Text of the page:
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Suddenly, I had this moment to study her. My girl who, in her leggings and furry/suede boots and pink coat, was looking quite teenagerish before we left the house. But now, once again, I noted the softness to her face.

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It’s part of whatever it is she has, her Sherlock Syndrome. Her face is softer. It’s probably more of the low muscle tone that she has. Or it could be just regular genetics – when I was 13, people thought I was maybe 10, tops. When I was 18, people thought I was 13.  Maybe it’s a combination of low muscle tone and the family blessing of youthful looks. But she’s still such a kid. The baby of the family who has a babyface.

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Maybe it’s also partially my own filtering of things – in so many ways, Maura is still quite “young”. Other 13 year old girls are trying make up and considering dating and wanting to watch “Supernatural” or “The Walking Dead” or whatever parents have been deeming them too young to view but now they think they’re old enough. Maura isn’t like that. She’s still loving the same cartoon she watched four, five years ago, or more. Heaven forbid she finds The Wonder Pets on Amazon. Those little rodents still make her giggle.

Her progress is slow. Sloth-like at times. And other times, she will surprise you with her little newfound teen will and angst. She has discovered Supergirl, despite my trying to lure her to the Wonder Woman side of things. She likes Coldplay despite her aunt trying to influence her to the techno side of things. She has definite taste in clothes – I don’t even fight her anymore on styles, just sizes.

But then, there’s that moment, sitting in the car, her nose pressed into a Powerpuff Girls book and I am reminded yet again how she will live with us forever. Not in a bad way, or a burden-like way. Just in a “This is how things are” way. Because honestly? She and I get along so well, like things like going to bookstores and coffee shops and being sloths on the sofa together while eating pizza – what’s to complain about?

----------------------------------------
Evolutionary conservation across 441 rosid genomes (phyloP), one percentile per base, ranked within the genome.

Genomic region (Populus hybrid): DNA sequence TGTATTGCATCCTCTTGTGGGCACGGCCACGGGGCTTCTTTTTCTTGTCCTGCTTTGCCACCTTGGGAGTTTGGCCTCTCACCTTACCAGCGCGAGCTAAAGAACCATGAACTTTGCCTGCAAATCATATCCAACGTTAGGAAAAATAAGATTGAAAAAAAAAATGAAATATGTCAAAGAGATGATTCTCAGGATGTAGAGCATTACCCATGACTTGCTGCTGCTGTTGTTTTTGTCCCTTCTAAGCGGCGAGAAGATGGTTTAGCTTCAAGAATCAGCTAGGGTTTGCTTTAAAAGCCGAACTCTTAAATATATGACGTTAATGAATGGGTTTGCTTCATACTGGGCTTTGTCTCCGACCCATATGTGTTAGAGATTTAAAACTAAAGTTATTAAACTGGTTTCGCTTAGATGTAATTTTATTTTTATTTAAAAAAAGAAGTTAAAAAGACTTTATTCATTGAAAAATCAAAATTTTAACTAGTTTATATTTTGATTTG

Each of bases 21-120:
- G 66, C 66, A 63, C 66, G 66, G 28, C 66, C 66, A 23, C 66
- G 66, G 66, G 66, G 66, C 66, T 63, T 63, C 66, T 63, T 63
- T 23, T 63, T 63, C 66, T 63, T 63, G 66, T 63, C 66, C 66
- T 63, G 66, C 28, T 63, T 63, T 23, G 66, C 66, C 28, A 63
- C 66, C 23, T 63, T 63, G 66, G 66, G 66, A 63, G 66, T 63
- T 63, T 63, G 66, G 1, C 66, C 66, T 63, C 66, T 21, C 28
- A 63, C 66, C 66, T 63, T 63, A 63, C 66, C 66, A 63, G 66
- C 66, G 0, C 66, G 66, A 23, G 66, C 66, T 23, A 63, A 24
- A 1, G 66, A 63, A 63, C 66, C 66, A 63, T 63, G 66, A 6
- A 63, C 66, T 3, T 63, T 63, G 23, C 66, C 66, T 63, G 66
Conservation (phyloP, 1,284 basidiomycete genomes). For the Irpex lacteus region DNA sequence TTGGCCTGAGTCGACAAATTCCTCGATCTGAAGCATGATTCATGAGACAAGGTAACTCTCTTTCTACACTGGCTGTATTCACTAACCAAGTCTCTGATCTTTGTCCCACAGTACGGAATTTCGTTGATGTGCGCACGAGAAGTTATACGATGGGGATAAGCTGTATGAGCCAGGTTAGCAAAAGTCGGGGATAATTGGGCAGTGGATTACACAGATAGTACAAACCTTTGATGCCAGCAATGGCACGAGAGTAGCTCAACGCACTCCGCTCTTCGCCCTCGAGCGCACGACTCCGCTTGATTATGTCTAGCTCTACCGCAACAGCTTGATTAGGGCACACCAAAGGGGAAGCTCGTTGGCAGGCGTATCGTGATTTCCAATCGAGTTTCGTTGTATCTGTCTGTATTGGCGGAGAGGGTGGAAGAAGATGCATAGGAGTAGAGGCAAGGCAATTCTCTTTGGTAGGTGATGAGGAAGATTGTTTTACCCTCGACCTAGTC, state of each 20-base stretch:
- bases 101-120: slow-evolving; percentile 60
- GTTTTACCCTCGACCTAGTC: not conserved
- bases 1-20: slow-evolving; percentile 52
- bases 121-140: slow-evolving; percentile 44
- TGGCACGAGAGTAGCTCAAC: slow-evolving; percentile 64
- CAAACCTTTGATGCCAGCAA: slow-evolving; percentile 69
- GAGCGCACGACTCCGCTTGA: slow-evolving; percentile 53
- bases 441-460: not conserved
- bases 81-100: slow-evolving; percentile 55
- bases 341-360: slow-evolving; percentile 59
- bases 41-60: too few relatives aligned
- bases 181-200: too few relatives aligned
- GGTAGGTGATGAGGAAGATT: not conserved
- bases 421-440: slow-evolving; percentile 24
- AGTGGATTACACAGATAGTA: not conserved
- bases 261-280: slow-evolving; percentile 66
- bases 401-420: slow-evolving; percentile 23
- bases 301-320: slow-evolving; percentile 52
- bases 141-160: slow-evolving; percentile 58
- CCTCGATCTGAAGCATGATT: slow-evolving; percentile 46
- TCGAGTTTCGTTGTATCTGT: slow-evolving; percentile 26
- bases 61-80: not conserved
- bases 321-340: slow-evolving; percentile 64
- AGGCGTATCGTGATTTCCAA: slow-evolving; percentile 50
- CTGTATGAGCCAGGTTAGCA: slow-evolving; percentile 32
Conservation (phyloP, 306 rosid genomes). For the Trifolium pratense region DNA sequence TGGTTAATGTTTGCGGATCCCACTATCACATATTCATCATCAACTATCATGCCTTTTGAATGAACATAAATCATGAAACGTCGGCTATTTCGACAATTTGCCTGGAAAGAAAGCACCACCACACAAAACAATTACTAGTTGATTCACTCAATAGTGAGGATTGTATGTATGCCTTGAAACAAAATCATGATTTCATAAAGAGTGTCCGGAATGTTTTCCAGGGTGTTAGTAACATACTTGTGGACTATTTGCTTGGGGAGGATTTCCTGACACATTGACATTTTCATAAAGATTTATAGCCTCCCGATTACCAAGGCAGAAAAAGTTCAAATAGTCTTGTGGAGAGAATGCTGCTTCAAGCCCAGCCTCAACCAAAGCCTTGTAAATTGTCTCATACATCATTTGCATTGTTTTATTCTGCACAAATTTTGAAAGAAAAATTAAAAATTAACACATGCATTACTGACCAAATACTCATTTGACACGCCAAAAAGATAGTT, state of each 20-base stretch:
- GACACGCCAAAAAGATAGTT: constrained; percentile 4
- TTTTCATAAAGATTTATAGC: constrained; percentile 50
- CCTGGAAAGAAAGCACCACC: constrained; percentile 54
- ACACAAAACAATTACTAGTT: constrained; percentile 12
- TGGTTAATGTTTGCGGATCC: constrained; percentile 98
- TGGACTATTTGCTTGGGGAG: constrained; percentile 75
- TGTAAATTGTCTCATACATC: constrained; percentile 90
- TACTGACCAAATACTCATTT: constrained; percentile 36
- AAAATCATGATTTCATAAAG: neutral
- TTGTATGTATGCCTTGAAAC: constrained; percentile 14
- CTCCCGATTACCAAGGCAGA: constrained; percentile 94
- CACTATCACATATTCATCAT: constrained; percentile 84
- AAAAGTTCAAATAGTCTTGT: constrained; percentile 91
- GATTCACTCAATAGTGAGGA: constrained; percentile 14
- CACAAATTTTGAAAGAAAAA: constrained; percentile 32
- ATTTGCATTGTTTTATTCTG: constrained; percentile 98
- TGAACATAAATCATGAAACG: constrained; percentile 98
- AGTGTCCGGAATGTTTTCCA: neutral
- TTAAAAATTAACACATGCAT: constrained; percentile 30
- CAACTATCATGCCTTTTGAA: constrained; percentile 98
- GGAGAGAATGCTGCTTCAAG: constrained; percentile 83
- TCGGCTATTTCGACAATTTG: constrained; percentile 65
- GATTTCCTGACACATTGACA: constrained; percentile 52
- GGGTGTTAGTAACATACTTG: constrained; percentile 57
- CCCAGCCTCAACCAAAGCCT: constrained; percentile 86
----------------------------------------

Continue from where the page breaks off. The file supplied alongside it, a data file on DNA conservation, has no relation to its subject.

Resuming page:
It’s just that sometimes, I look at her face and the softness to it, and am once again reminded that my baby is always going to be my baby in many ways.

 

 

 

In case I’m not clear, our life is a good one

9 Aug

I turned on the Olympics, the sound of the announcers voices luring Maura to the room where I was at.

“Swimming pool!” she stated.

“Yep. They’re swimming.”

Maura plops down on the couch next to me. She spots that I’m knitting. She gets up and goes over to where I keep the acrylic yarns, picks out one, goes over to my container of needles, picks out a set, and sits back down next to me.

“Are you going to knit something too?” I ask.

“Yes!” she states, then looks at me, holding out the yarn and needles. “Help Mom?”

Maura can’t knit, but I cast on several stitches anyway. “Here you go.” I said, handing the needles and yarn back to her. She eyes the row of stitches.

“Off.”

“Okay, then just pull them off.” I said.

Maura does. “I did it!” she announces, delighted. Then she pokes both needles into the ball of yarn, and starts knitting her own way.

This is our life together. Maura eyes everything I do, then tries to see if she can do it too. If I don’t want her getting into something of mine, I have to be more creative in tucking my stuff away, but I also make sure that there’s something similar for her to try. Because she wants to try everything. She’s like her sister and father in that aspect. It’s one of her strengths, and it’s something that I find scary as a parent. But I find it scary in her sister too. My girls keep me on my toes.